Close economic co-operation between Israel and a future Palestinian state are key to peace, a new proposal says.
Could the barrier hamper economic recovery?
The three-stage "economic roadmap" drawn up by a group of Israeli and Palestinian academics calls for a free trade area between the two.
It is intended as an unofficial complement to the US-backed political roadmap, launched in June 2003.
But the scheme's authors warn current conditions could render hopes of economic development null and void.
The scheme - developed in co-operation with the World Bank, International Monetary Fund and European Commission - is the result of two years of collaboration between Israeli and Palestinian scholars, from institutions both within Israel and the occupied territories and elsewhere.
"The economics of peace-building have not been granted sufficient importance by policy makers," said Gilbert Benhayoun, professor of economics at the University of Law, Economics and Sciences of Aix-Marseilles III in France.
"The plan helps fill a vacuum and the ideas put forward can contribute to bringing the parties together."
Three years of intifada has cost both sides dearly
Its aim, its authors say, is to make peace possible by laying out plans for both sides to recover from the economic devastation caused by three years of conflict.
For Israel, the late 1990s tech-fuelled boom evaporated into recession, with lengthening jobless queues and a government budget deficit swelling to crisis proportions.
For the Palestinians, the three years of Intifada have seen the number of people living on less than $2 a day triple to 60% of the population, according to the World Bank.
Pain on both sides
Part of the problem for Palestinians is that border closures - and the barrier being built by Israel - have cut off most of the jobs in Israel on which most Palestinian families used to depend.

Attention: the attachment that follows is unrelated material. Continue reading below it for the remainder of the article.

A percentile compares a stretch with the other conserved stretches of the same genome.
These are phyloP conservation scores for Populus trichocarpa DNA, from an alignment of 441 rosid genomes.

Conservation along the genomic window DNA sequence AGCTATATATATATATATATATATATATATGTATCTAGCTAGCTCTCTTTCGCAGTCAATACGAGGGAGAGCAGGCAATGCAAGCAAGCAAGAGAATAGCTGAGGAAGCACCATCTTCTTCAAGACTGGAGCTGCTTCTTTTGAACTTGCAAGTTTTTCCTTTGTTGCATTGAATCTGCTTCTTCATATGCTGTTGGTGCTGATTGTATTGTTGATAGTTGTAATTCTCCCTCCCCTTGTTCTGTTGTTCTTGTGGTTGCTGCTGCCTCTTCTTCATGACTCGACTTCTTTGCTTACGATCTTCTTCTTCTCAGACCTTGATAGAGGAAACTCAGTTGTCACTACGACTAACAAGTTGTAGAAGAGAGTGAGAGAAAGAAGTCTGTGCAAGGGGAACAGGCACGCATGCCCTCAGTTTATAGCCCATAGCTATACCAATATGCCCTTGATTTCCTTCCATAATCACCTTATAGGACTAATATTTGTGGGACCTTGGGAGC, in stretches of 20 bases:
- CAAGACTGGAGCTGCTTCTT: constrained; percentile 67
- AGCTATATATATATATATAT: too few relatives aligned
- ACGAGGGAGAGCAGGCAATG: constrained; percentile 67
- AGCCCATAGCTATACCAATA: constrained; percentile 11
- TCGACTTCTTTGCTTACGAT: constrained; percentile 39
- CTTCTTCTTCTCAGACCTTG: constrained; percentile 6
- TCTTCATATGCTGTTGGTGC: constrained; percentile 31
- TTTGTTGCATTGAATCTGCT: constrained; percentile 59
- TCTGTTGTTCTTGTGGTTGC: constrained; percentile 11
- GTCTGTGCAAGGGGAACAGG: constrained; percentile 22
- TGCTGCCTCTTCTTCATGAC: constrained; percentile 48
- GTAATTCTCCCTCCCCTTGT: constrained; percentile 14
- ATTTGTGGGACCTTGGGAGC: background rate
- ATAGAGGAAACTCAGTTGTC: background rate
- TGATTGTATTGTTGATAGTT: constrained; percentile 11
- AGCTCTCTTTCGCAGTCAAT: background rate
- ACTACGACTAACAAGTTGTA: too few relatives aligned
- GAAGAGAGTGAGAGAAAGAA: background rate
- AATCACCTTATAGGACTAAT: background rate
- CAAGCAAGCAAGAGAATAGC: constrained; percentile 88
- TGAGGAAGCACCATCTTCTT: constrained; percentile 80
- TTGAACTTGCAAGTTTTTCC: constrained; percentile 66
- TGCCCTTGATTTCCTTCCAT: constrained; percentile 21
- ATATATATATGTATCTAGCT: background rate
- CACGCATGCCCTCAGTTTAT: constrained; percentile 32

The plan unveiled this week is designed to reopen the door but regulate the flow, since in the past Israeli employers often relied on cheaper undocumented workers.
Its three stages begin with a "rescue phase", during which Israel should ease travel restrictions, allowing goods and workers back in, and restart transferring tax revenue to the Palestinian Authority (PA).
The second phase would see the PA retaking economic control over the borders of a provisional economically viable state, which would become a reality in the third phase.
At that time a Free Trade Area would come into being, allowing Palestinian workers preferential but limited access to jobs in Israel ahead of other foreign workers.
But participants in drawing up the plan sounded a note of caution, warning that the barrier being built was a key sticking point.
"If the construction of the wall continues, there will be nothing to talk about on economic terms," said Saeb Bamya, Director-General of International Affairs at the PA's Ministry of National Economy and a member of the drafting team.